And stay put. Keep breathing. See what happens.
If you never done anything like this before, this practice may seem strange at first. Your first inclination may be to say that you feel “nothing.” That’s okay, but stick with it.
What does “nothing” feel like? How does your breathing feel right now? How does your skin feel? Systematically check in with different parts of your body. How do your feet and ankles feel? How about your legs? And so on.
Many of us are pretty disconnected from our bodies, and experience life primarily through our cognitive processes. Getting into the habit of doing something other than that can take practice. (It took me a LOT of practice, and moreover, when I first encountered the idea that there is value in tuning into our whole bodies and getting out of our heads, I was deeply resistant to it.) But even if it seems strange at first, developing the habit of tuning into our bodies and noticing the physical experiences associated with uncomfortable emotions gives us superpowers.
When you sit with an uncomfortable feeling, you will most likely notice that after a few moments, the experience of the feeling starts to change. And in fact, if we allow ourselves to slow down and feel our feelings without resisting them, the feeling usually arises, peaks, then dissipates within about 90 seconds.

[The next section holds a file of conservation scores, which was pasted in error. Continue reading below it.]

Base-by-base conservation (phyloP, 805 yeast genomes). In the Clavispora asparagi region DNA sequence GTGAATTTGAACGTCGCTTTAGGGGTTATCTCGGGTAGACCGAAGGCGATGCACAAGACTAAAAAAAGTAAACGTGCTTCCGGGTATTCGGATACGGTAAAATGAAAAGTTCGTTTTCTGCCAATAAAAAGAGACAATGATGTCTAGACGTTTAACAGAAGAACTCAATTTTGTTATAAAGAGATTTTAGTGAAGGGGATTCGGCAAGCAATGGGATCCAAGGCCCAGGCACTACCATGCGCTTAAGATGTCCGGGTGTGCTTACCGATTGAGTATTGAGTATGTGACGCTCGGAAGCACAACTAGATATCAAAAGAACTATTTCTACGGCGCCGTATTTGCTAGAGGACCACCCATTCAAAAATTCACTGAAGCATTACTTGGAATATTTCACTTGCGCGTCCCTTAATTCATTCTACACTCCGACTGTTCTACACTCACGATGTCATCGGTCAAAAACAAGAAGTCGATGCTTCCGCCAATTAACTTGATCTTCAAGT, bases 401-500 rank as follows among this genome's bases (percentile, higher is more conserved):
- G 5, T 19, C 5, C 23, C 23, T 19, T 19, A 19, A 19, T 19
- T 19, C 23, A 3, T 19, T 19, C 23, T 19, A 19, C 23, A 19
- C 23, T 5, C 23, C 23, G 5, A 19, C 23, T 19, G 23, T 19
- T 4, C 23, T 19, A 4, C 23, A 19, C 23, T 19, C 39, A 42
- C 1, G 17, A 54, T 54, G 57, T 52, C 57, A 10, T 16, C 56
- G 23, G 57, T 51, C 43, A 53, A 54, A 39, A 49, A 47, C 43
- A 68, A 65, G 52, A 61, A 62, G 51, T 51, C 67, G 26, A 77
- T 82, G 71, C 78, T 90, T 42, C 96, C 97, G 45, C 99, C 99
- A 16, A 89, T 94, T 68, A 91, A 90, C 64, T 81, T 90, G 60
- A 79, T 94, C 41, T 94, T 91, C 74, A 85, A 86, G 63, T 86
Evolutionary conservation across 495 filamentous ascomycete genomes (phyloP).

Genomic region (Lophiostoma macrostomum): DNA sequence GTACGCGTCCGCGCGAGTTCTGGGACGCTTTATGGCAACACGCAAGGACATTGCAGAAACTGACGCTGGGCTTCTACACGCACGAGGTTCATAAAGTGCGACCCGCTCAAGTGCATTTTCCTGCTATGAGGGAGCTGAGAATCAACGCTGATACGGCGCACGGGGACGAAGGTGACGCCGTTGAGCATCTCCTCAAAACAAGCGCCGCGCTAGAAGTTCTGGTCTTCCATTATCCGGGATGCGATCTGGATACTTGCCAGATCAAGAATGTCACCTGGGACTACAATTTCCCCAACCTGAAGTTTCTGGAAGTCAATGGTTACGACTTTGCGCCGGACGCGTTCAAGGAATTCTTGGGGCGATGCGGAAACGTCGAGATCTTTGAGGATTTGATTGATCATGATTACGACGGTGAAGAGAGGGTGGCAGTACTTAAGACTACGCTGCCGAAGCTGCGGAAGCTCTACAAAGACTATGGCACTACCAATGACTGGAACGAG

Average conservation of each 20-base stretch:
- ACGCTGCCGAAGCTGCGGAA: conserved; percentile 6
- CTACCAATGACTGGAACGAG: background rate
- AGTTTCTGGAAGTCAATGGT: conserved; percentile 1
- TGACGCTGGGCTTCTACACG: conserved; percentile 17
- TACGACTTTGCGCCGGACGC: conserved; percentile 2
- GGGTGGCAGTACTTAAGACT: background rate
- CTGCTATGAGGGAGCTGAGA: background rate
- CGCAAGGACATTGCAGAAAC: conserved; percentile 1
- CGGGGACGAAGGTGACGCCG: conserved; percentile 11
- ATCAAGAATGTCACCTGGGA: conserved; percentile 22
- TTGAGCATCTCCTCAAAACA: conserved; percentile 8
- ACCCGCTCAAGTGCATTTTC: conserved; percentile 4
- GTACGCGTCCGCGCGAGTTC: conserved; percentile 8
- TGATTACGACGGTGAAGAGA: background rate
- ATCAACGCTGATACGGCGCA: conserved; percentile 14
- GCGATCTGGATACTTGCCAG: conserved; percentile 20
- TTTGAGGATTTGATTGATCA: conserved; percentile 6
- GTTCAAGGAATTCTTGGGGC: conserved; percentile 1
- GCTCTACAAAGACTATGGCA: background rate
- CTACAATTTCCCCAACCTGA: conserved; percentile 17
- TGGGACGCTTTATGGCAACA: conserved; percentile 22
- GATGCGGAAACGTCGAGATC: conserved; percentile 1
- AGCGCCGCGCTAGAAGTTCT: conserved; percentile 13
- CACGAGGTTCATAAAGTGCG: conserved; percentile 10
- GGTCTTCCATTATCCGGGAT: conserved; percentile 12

And in that feeling’s wake, you will probably feel at least a little bit of relief. And that’s what we’re going for here. You might also feel more than a little relief, and that’s great – but when you first start to practice doing this, the main thing to look for is feeling just a little bit better. That’s good enough for now!
When we practice feeling our feelings instead of resisting them, we learn that we can handle the experience of discomfort. And that’s where calm comes from. Not from avoiding the discomfort in the first place, and not by engineering a life that’s free of difficulty or challenge. From learning through experience that we be present with challenges and difficulties, and building the capacity to feel uncomfortable feelings without losing our bearings.
This alone is marvelous. But being able to tolerate our own discomfort without freaking out is also important because it helps us tone down our reactivity during times of stress. And that is a superpower any day of the week, but it’s especially important during times of heightened uncertainty… like the one we’re in now.
So for today, practice noticing when you start to feel an uncomfortable emotion, and see if you can stay with the feelings without reacting or resisting them. Breathe. Inhabit your physical body. Ride the wave of the sensations that arise, and stay present with the experience until the sensations dissipate. And then congratulate yourself for doing something that may be counterintuitive and challenging – and notice that you just might feel a little more calm than you did a few minutes ago.